As important as our increase in safe production was, we were able to produce pounds with lower unit costs than the previous year. At McArthur River and Key Lake, we took advantage of the flux production provision in our licenses to produce an extra 600,000 pounds for Cameco's account. This was achieved in its extensive underground development at McArthur River to ready new areas for future production.

At Key Lake, production takes place against the backdrop of ongoing mill renewal. Rabbit Lake is also undergoing mill renewal. At the same time, we continue to develop the underground infrastructure at the Eagle Point mine that will allow production from deeper zones. We now project another two years of mining at the Eagle Point deposit, extending the Rabbit Lake's remarkable history as a uranium producer through at least 2017.

Overseas, production in JV Inkai was 13% higher than planned because of the smooth ramp up and better recoveries. Within our asset base as a whole, Cameco's exploration efforts have consistently added to our reserve and resource base at a rate sufficient to replace what we have mined.

In 2010, work continued on an exploration drift that is being constructed northward from the existing McArthur River mine infrastructure. From this development tunnel, we will conduct delineation drilling of zones A and B, allowing us to better define this resource. We expect to add more years to the mines' already long life as more of this mineralization is drilled above. Indeed, McArthur River's reign is the world's largest high-grade mine should continue for decades to come.

Elsewhere, in the prolific Athabasca Basin, progress is ongoing at Cigar Lake, the largest undeveloped high-grade deposit. At Cigar Lake, we expect to complete the seeking of shaft 2 in 2011 and resume the development of critical mine workings later in the year.

In the meantime, our surface freezing strategy will allow a portion of the deposit to be ready for an accelerated ramp up. We continue to project the first pounds coming out of Cigar Lake in mid-2013.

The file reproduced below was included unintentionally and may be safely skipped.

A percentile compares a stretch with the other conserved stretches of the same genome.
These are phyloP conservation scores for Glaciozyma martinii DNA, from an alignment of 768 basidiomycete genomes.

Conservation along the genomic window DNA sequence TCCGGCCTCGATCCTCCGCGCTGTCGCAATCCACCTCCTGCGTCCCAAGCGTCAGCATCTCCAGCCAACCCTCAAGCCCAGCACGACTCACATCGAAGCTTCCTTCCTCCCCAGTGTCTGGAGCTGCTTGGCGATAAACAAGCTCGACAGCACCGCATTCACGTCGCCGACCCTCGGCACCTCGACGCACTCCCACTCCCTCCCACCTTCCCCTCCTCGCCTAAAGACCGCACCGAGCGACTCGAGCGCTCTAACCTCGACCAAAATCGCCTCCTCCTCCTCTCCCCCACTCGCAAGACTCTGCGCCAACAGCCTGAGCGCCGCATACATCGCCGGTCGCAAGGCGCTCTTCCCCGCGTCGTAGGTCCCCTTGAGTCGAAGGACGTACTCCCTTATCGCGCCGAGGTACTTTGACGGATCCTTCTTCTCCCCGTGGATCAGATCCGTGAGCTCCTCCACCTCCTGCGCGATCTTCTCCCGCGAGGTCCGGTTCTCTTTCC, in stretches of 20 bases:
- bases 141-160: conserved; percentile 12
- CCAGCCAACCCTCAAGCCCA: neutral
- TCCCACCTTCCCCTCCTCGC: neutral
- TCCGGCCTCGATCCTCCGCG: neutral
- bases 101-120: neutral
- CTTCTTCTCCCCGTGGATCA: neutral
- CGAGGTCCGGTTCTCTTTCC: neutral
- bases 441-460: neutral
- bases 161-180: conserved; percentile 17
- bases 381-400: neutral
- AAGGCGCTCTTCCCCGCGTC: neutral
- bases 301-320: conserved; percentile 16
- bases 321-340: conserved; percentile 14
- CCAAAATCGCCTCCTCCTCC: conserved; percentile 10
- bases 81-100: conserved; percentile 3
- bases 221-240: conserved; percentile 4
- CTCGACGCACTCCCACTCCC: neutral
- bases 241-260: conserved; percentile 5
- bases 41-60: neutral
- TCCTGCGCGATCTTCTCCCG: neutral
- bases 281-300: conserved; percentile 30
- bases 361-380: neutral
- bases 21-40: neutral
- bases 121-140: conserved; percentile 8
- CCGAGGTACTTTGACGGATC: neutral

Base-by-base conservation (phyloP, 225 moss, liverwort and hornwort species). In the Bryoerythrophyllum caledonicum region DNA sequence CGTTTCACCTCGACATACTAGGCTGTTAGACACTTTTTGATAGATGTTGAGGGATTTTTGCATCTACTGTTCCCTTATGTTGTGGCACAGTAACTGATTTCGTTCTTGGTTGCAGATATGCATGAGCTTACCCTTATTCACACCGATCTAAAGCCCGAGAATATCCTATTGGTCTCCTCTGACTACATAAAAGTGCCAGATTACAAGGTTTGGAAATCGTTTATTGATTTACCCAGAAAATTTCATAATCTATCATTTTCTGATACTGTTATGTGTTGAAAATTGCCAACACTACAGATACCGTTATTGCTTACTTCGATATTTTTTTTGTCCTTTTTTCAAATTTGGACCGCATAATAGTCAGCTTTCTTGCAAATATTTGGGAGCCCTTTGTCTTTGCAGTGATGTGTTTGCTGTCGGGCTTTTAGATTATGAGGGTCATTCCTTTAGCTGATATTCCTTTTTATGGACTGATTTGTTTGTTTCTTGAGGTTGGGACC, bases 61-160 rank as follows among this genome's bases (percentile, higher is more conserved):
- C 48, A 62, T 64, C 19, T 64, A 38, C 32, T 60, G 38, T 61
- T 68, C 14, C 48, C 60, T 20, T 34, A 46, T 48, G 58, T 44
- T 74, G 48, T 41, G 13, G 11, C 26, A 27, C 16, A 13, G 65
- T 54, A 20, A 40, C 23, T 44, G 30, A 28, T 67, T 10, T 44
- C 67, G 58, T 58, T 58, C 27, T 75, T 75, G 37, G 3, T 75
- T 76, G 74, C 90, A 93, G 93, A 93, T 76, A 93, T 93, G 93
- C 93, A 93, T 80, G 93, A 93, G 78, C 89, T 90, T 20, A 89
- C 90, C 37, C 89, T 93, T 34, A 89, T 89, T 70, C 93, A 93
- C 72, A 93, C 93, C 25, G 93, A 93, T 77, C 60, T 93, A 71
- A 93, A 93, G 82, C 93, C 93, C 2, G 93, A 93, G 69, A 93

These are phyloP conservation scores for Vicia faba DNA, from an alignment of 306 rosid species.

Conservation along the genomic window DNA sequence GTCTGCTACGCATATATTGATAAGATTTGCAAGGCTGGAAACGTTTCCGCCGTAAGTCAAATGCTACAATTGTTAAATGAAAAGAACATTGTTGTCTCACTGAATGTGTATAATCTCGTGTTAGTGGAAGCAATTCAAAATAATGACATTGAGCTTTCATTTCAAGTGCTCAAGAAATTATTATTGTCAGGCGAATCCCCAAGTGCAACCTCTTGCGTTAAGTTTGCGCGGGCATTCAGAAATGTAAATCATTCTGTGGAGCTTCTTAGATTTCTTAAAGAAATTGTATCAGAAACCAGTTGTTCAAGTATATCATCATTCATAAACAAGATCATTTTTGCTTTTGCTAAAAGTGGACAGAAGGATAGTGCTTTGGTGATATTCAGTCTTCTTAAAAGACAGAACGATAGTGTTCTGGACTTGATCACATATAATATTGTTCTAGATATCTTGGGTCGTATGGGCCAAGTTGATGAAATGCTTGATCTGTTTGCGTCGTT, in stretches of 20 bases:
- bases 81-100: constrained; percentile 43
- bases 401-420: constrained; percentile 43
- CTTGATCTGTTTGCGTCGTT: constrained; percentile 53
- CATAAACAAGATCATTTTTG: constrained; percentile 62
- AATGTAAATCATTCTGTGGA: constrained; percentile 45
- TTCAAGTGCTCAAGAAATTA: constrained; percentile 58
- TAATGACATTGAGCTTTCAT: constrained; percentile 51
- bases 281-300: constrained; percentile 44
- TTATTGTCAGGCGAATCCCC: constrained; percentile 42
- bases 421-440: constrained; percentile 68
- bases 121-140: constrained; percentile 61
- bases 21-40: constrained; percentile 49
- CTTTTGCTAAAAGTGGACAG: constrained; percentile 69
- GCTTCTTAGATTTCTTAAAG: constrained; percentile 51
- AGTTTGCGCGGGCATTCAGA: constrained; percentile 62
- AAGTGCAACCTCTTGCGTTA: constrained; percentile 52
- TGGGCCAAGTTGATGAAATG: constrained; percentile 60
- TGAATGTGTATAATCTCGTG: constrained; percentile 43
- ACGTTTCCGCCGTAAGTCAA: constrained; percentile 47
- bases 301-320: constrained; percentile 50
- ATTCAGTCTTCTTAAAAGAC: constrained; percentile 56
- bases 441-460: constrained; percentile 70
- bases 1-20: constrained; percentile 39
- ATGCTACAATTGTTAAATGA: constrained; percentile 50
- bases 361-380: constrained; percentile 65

At Kintyre in Western Australia, our extensive delineation drilling of the past year will allow the first 43-101 compliant resource estimate to be published later this year. Environmental assessment work at Kintyre continues, while we conduct discussions to secure a mine development agreement with the Martu, the traditional owners in this part of Western Australia.

Expansion of existing mines and bringing on development projects that are already in our portfolio is the key to Cameco's Double U strategy. It is from this asset base that we intend to produce an additional 20 million pounds of annual production to reach our goal of 40 million pounds by 2018.

In our MD&A, we discussed the milestones that we need to achieve to reach this objective. Besides our strong production portfolio, Cameco has always been a leader in bringing uranium from other sources into the marketplace. We continue to pursue such opportunities.

Our recently announced agreement with Talvivaara Mining Company of Finland to extract uranium from and nickel-zinc ore, is an example of our ability to partner with others to access uranium and deliver it to the market. Cameco, of course, continues to be more than just a supplier of uranium concentrates.

Our production and revenue from our Fuel Services division this past year is a reflection of again, having full year production capability at Port Hope and the benefit of an ongoing relationship with the Springfields facility in the U.K.. Cameco continues to work with our partner there and with Kazatomprom in exploring the best options to meet the conversion needs of the nuclear renaissance. As time goes on, it's becoming clear to outside observers that this declared nuclear renaissance is not just a fanciable notion of the industry.

At the start of 2011, there were 65 reactors under construction across the globe. We expect an additional 104 to be operating in 2020, over and above the 441 reactors now in operation. At least half of these new reactors will be in China, which has more than 25 under construction today. This large number of new reactors means an ever-increasing demand for uranium fuel. With secondary supplies dwindling, this new demand has to be filled by primary mine supply.